“We work with a lot of new customers on how to make their models work better with holograms,” said Masters. “We focus on how to leverage their channeling capability which is the ability to show multiple dimensions of a model within the same print depending on your viewing angle. Often we’ll have three or four channels within an architecture model. You would see floors 1, 2, 3 and then the entire building in architecture. We help customers through that and set up multiple images within same print, along with how to make their models really stand out. Then you’re creating a 3D hologram to make sure you get that context, the depth of the model, to have them be bright. That’s where our graphic artists will help out on current projects.”

Masters said they are printing what is sent to them centrally. “3D printing has an advantage in that if you want to have them print themselves, they can print, and have discussions. With us there would be a couple of days’ turnaround. We are creating a desktop hologram printer for people to print their holograms in a real time fashion.”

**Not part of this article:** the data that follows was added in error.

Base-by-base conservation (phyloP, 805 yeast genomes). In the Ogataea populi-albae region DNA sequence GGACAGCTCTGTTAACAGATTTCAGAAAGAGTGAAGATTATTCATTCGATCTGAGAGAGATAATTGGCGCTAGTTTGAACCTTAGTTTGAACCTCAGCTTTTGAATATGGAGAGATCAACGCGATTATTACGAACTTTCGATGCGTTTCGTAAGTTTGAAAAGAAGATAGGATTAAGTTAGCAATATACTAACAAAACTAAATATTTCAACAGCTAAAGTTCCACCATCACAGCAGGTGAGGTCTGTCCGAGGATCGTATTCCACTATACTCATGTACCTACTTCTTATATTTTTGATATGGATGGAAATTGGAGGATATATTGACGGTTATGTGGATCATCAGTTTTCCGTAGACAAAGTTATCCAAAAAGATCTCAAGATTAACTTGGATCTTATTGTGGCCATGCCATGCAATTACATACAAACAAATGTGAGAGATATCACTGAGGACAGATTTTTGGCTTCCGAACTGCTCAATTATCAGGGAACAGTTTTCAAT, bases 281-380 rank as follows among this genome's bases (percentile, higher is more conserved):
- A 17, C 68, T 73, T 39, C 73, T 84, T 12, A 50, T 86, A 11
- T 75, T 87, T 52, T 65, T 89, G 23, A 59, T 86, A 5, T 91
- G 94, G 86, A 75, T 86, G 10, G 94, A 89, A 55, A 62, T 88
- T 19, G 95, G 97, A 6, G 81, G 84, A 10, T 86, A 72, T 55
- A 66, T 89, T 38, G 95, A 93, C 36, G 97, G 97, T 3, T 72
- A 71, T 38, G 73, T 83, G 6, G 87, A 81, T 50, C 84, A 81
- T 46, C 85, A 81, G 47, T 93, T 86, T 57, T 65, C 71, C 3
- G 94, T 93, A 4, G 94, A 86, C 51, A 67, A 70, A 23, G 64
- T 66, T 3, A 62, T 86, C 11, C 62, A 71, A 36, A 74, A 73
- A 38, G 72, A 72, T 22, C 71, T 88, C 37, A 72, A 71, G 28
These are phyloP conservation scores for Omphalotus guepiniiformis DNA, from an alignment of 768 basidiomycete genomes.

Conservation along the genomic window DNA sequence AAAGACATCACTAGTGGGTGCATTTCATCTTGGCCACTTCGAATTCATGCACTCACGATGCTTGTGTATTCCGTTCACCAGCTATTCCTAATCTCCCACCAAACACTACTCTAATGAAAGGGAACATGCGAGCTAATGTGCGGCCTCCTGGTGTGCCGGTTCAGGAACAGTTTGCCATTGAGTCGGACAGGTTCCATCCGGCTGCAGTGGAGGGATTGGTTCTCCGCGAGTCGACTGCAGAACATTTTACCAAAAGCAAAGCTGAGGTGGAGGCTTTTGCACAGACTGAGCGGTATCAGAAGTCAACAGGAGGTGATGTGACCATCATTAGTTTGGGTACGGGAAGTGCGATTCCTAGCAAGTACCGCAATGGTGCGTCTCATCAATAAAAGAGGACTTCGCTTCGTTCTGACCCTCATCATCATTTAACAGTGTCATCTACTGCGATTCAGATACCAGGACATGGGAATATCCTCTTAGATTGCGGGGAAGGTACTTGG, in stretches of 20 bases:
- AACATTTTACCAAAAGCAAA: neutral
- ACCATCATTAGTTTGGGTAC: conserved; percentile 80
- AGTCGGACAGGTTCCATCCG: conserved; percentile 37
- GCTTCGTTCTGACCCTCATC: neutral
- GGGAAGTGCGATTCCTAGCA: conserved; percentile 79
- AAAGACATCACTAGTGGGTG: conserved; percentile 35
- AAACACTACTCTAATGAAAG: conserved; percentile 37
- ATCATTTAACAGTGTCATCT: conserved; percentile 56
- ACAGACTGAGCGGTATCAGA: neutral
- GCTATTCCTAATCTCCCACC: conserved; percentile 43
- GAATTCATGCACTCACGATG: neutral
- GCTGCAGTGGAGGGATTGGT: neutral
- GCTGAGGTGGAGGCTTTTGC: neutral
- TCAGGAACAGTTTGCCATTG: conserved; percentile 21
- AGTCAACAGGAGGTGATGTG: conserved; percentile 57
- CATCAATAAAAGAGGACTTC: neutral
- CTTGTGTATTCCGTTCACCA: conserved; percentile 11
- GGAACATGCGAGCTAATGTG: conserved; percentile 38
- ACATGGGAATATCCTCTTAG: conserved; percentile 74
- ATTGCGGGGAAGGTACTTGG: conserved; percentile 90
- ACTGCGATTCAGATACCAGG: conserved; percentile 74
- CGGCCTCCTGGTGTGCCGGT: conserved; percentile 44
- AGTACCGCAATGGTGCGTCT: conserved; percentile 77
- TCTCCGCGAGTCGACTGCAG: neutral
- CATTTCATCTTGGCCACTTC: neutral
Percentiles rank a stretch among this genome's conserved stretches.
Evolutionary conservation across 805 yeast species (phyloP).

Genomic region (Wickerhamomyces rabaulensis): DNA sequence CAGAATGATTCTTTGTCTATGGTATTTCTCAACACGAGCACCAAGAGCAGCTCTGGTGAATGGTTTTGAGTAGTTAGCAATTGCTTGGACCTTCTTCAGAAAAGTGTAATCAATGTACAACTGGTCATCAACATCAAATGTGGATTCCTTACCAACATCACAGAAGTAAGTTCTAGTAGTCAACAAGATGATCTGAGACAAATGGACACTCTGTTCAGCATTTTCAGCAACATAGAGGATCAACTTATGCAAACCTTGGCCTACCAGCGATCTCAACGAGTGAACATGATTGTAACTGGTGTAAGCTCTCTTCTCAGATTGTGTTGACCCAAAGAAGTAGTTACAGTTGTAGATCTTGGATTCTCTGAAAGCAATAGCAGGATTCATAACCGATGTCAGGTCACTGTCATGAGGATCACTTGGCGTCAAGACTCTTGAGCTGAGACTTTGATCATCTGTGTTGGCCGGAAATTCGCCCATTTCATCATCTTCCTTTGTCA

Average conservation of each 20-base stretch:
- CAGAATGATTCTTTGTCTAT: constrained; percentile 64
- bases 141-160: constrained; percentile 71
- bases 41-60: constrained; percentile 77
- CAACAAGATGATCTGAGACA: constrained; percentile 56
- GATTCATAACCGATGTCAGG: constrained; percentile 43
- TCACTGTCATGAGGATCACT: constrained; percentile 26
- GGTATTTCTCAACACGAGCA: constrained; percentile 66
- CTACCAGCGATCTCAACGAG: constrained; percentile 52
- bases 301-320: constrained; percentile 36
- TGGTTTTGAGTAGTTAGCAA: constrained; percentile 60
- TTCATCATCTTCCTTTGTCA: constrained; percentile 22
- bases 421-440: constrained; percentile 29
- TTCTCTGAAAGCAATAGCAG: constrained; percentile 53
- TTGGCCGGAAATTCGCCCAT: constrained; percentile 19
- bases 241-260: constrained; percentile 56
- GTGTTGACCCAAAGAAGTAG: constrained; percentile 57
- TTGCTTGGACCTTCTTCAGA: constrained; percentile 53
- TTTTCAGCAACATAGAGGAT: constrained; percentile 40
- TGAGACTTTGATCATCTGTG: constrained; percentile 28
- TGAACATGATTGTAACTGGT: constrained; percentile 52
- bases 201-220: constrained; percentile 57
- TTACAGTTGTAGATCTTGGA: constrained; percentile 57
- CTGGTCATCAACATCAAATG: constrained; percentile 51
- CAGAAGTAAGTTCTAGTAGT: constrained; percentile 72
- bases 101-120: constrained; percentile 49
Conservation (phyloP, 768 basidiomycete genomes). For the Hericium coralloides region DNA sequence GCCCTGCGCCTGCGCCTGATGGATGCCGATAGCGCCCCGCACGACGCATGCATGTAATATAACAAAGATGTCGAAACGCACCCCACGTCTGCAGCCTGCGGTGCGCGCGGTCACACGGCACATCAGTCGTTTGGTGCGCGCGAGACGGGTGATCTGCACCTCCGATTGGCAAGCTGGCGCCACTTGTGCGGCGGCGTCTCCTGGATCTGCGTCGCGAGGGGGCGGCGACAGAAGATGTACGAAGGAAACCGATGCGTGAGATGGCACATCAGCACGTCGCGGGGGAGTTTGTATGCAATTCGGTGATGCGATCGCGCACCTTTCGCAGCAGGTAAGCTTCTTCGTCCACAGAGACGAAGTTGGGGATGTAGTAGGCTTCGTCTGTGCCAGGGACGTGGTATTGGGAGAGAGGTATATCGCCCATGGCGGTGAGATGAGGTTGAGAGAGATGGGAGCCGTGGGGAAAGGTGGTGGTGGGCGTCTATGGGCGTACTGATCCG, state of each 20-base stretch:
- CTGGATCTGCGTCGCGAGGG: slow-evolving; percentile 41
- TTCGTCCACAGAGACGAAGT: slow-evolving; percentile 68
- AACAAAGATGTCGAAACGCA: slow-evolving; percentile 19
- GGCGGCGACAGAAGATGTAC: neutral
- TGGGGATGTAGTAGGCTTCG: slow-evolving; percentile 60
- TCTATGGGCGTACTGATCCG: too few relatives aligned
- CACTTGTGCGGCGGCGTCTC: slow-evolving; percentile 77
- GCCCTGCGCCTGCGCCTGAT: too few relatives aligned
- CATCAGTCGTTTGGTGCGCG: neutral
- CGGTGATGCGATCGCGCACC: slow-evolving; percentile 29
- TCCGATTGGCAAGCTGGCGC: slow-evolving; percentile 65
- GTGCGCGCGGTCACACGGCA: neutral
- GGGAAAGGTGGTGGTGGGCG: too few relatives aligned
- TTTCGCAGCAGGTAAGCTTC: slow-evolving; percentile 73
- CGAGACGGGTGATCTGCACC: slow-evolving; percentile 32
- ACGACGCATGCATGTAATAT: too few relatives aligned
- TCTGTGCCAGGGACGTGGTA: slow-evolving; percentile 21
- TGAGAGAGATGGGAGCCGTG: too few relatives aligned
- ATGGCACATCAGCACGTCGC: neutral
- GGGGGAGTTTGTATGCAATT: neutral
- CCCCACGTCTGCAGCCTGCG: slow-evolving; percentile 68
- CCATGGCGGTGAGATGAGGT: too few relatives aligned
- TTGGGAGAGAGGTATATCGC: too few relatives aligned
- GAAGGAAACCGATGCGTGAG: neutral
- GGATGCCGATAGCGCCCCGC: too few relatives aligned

The Zebra Imaging hologram application is free. The holograms themselves vary in price based on what the customer wants printed. “We charge based on the print size for custom holograms which is generally what we are printing for an AEC client, and then if there is a large graphic job then we charge by graphic services hours,” said Masters. “If they wanted to do multiple images and multiple channels or they need help in building up their models, adding graphics to 3D models, like scenery, it is extra. We’re the only company in the world that can create full parallax holograms out of digital data. That’s advantageous to architects because its digital, you can add things, make things smaller or bigger. Our graphic artists can help put in grass, scenery, chairs, tables, etc. inside models. That’s all just data so you can add graphic support to that 3D data.”